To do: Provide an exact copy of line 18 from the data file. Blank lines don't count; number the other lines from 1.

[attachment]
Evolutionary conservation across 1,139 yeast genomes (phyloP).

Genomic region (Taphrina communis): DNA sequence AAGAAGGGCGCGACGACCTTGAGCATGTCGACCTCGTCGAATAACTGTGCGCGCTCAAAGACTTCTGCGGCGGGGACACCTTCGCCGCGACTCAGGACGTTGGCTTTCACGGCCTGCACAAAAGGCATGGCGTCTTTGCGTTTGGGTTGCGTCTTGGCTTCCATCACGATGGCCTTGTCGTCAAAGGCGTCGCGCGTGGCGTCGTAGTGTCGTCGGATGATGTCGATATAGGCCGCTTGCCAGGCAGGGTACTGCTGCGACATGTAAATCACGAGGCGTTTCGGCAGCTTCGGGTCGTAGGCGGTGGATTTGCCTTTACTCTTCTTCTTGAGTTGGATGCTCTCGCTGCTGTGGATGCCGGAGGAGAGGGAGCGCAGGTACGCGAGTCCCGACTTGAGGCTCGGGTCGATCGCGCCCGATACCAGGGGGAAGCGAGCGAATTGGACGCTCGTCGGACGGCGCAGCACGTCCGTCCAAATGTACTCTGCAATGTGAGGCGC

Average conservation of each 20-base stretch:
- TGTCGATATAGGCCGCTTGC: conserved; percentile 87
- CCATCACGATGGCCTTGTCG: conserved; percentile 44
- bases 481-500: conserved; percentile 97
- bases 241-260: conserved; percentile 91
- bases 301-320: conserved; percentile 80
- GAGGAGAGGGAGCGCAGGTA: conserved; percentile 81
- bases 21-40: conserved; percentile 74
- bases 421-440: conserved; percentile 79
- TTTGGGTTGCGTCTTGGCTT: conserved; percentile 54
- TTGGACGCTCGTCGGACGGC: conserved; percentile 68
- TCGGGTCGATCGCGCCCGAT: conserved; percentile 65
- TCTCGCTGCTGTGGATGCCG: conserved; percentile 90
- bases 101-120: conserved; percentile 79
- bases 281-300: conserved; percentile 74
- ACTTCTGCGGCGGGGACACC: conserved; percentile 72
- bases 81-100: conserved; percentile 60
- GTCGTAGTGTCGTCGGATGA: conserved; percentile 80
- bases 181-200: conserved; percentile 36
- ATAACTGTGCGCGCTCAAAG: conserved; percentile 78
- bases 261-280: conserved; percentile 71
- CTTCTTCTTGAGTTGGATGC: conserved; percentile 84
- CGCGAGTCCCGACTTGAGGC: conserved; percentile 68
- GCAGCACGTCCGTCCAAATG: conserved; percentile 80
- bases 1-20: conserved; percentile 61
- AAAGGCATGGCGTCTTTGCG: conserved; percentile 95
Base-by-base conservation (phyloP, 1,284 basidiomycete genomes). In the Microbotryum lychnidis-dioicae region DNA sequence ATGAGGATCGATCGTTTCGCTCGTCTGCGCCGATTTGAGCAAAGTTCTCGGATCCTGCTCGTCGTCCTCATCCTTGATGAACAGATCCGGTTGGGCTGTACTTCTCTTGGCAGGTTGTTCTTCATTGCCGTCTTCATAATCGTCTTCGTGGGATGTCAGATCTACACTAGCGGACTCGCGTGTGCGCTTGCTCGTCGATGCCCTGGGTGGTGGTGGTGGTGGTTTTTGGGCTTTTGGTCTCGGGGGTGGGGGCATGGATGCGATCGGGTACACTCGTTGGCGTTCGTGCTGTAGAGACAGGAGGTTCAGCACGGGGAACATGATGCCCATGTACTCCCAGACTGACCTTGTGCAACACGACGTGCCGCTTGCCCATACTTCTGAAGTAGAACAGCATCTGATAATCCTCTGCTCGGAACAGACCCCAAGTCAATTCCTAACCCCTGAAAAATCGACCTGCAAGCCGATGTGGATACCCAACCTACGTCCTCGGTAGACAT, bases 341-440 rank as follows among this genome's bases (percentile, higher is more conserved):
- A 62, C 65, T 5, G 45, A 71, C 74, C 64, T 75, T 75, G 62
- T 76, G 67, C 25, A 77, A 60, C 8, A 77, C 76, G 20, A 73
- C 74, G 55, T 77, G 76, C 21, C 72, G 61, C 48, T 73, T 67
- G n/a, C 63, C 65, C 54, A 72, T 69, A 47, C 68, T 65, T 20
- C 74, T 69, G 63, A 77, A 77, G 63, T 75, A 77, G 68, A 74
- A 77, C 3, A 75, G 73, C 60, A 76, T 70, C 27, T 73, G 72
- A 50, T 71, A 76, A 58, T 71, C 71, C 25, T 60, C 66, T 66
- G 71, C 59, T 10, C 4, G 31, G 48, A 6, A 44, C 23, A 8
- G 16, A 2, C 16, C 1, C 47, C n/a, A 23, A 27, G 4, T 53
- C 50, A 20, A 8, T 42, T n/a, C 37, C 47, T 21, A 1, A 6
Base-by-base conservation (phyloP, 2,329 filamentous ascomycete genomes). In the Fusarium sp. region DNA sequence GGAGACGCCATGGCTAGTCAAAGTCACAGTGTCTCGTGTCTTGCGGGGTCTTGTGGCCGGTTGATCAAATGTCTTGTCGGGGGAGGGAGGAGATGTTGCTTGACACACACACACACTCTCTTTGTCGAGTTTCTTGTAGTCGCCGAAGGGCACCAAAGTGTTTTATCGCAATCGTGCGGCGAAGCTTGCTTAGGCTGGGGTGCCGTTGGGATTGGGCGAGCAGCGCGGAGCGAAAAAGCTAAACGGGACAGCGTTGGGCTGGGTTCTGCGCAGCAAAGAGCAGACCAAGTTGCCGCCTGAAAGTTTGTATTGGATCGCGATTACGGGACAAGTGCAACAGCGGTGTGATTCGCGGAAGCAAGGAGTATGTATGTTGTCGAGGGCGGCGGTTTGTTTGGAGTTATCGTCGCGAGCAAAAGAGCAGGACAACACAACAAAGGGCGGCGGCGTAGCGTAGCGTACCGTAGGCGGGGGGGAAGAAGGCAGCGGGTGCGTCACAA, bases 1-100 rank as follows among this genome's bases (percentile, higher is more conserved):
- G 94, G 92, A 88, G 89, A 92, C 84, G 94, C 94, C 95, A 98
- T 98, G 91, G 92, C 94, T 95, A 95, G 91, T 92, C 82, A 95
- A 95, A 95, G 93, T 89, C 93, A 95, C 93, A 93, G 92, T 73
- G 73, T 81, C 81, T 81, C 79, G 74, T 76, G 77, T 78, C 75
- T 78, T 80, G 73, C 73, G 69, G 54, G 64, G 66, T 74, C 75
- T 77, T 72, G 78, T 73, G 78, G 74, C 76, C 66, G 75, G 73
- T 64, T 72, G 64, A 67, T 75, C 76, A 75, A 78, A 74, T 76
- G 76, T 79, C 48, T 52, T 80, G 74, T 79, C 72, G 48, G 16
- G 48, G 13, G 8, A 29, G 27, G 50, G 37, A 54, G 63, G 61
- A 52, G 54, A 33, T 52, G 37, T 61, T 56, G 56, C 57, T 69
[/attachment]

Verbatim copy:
- ACTTCTGCGGCGGGGACACC: conserved; percentile 72